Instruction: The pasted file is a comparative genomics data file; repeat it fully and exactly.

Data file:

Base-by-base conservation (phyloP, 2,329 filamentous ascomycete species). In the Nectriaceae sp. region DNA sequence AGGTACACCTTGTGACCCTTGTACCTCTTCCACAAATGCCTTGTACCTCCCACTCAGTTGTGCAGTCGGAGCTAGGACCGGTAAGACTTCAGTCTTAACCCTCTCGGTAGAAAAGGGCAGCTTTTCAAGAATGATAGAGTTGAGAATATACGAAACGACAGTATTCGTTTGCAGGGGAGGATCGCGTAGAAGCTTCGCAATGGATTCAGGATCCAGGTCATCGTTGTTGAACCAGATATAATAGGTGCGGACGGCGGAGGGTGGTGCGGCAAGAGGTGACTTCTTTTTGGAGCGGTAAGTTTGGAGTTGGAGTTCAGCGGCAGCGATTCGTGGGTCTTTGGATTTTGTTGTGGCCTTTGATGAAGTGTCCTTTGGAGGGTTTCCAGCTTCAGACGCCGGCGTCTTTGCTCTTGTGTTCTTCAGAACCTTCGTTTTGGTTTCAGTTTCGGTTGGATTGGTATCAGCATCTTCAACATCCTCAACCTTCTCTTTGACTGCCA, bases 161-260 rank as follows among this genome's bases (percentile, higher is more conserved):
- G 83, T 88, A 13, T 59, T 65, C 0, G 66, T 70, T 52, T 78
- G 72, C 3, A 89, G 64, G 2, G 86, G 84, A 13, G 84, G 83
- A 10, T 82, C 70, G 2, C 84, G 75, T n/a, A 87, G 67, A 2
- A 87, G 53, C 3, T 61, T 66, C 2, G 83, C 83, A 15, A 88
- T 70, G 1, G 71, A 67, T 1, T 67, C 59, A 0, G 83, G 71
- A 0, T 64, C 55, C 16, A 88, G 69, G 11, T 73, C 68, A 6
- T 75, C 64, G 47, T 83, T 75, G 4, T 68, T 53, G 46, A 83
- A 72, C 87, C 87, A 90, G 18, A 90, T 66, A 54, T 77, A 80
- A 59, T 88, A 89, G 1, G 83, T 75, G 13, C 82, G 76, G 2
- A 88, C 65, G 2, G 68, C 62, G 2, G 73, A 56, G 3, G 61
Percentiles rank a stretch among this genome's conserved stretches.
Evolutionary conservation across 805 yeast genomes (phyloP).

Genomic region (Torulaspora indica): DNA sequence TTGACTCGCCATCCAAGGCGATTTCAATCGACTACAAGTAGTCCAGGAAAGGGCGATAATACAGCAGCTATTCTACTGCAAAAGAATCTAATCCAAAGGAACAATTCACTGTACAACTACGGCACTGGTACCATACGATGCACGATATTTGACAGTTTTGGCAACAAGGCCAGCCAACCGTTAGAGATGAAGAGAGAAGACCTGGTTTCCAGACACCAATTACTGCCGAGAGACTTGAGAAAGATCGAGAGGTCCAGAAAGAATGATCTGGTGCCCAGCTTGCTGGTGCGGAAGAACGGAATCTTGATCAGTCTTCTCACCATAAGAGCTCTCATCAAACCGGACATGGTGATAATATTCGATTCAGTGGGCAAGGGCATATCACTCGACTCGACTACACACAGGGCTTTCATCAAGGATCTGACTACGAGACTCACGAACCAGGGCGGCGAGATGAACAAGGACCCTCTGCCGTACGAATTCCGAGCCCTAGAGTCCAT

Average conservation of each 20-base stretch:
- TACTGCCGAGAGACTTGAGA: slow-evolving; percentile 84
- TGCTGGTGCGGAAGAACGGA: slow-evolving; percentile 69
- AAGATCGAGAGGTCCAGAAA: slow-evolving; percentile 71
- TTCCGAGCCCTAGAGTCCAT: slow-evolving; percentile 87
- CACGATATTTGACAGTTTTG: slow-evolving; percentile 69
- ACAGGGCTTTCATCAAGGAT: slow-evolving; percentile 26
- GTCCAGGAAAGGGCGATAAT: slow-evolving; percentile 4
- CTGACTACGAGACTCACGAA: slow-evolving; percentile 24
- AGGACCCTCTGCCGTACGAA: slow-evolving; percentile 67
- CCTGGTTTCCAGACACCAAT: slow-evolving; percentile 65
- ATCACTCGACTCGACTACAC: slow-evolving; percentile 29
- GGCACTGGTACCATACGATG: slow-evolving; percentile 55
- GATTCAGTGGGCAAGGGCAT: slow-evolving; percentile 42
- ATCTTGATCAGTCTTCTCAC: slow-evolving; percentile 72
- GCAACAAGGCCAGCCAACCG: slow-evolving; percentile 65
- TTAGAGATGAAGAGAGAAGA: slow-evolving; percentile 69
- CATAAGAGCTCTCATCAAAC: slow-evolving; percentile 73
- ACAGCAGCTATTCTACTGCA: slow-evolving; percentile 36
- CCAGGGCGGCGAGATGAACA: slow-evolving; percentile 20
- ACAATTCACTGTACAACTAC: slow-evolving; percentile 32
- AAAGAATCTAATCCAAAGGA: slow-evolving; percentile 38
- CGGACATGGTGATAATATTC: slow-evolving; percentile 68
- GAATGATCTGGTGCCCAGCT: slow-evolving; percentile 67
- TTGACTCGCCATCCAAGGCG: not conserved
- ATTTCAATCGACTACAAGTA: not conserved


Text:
Base-by-base conservation (phyloP, 2,329 filamentous ascomycete species). In the Nectriaceae sp. region DNA sequence AGGTACACCTTGTGACCCTTGTACCTCTTCCACAAATGCCTTGTACCTCCCACTCAGTTGTGCAGTCGGAGCTAGGACCGGTAAGACTTCAGTCTTAACCCTCTCGGTAGAAAAGGGCAGCTTTTCAAGAATGATAGAGTTGAGAATATACGAAACGACAGTATTCGTTTGCAGGGGAGGATCGCGTAGAAGCTTCGCAATGGATTCAGGATCCAGGTCATCGTTGTTGAACCAGATATAATAGGTGCGGACGGCGGAGGGTGGTGCGGCAAGAGGTGACTTCTTTTTGGAGCGGTAAGTTTGGAGTTGGAGTTCAGCGGCAGCGATTCGTGGGTCTTTGGATTTTGTTGTGGCCTTTGATGAAGTGTCCTTTGGAGGGTTTCCAGCTTCAGACGCCGGCGTCTTTGCTCTTGTGTTCTTCAGAACCTTCGTTTTGGTTTCAGTTTCGGTTGGATTGGTATCAGCATCTTCAACATCCTCAACCTTCTCTTTGACTGCCA, bases 161-260 rank as follows among this genome's bases (percentile, higher is more conserved):
- G 83, T 88, A 13, T 59, T 65, C 0, G 66, T 70, T 52, T 78
- G 72, C 3, A 89, G 64, G 2, G 86, G 84, A 13, G 84, G 83
- A 10, T 82, C 70, G 2, C 84, G 75, T n/a, A 87, G 67, A 2
- A 87, G 53, C 3, T 61, T 66, C 2, G 83, C 83, A 15, A 88
- T 70, G 1, G 71, A 67, T 1, T 67, C 59, A 0, G 83, G 71
- A 0, T 64, C 55, C 16, A 88, G 69, G 11, T 73, C 68, A 6
- T 75, C 64, G 47, T 83, T 75, G 4, T 68, T 53, G 46, A 83
- A 72, C 87, C 87, A 90, G 18, A 90, T 66, A 54, T 77, A 80
- A 59, T 88, A 89, G 1, G 83, T 75, G 13, C 82, G 76, G 2
- A 88, C 65, G 2, G 68, C 62, G 2, G 73, A 56, G 3, G 61
Percentiles rank a stretch among this genome's conserved stretches.
Evolutionary conservation across 805 yeast genomes (phyloP).

Genomic region (Torulaspora indica): DNA sequence TTGACTCGCCATCCAAGGCGATTTCAATCGACTACAAGTAGTCCAGGAAAGGGCGATAATACAGCAGCTATTCTACTGCAAAAGAATCTAATCCAAAGGAACAATTCACTGTACAACTACGGCACTGGTACCATACGATGCACGATATTTGACAGTTTTGGCAACAAGGCCAGCCAACCGTTAGAGATGAAGAGAGAAGACCTGGTTTCCAGACACCAATTACTGCCGAGAGACTTGAGAAAGATCGAGAGGTCCAGAAAGAATGATCTGGTGCCCAGCTTGCTGGTGCGGAAGAACGGAATCTTGATCAGTCTTCTCACCATAAGAGCTCTCATCAAACCGGACATGGTGATAATATTCGATTCAGTGGGCAAGGGCATATCACTCGACTCGACTACACACAGGGCTTTCATCAAGGATCTGACTACGAGACTCACGAACCAGGGCGGCGAGATGAACAAGGACCCTCTGCCGTACGAATTCCGAGCCCTAGAGTCCAT

Average conservation of each 20-base stretch:
- TACTGCCGAGAGACTTGAGA: slow-evolving; percentile 84
- TGCTGGTGCGGAAGAACGGA: slow-evolving; percentile 69
- AAGATCGAGAGGTCCAGAAA: slow-evolving; percentile 71
- TTCCGAGCCCTAGAGTCCAT: slow-evolving; percentile 87
- CACGATATTTGACAGTTTTG: slow-evolving; percentile 69
- ACAGGGCTTTCATCAAGGAT: slow-evolving; percentile 26
- GTCCAGGAAAGGGCGATAAT: slow-evolving; percentile 4
- CTGACTACGAGACTCACGAA: slow-evolving; percentile 24
- AGGACCCTCTGCCGTACGAA: slow-evolving; percentile 67
- CCTGGTTTCCAGACACCAAT: slow-evolving; percentile 65
- ATCACTCGACTCGACTACAC: slow-evolving; percentile 29
- GGCACTGGTACCATACGATG: slow-evolving; percentile 55
- GATTCAGTGGGCAAGGGCAT: slow-evolving; percentile 42
- ATCTTGATCAGTCTTCTCAC: slow-evolving; percentile 72
- GCAACAAGGCCAGCCAACCG: slow-evolving; percentile 65
- TTAGAGATGAAGAGAGAAGA: slow-evolving; percentile 69
- CATAAGAGCTCTCATCAAAC: slow-evolving; percentile 73
- ACAGCAGCTATTCTACTGCA: slow-evolving; percentile 36
- CCAGGGCGGCGAGATGAACA: slow-evolving; percentile 20
- ACAATTCACTGTACAACTAC: slow-evolving; percentile 32
- AAAGAATCTAATCCAAAGGA: slow-evolving; percentile 38
- CGGACATGGTGATAATATTC: slow-evolving; percentile 68
- GAATGATCTGGTGCCCAGCT: slow-evolving; percentile 67
- TTGACTCGCCATCCAAGGCG: not conserved
- ATTTCAATCGACTACAAGTA: not conserved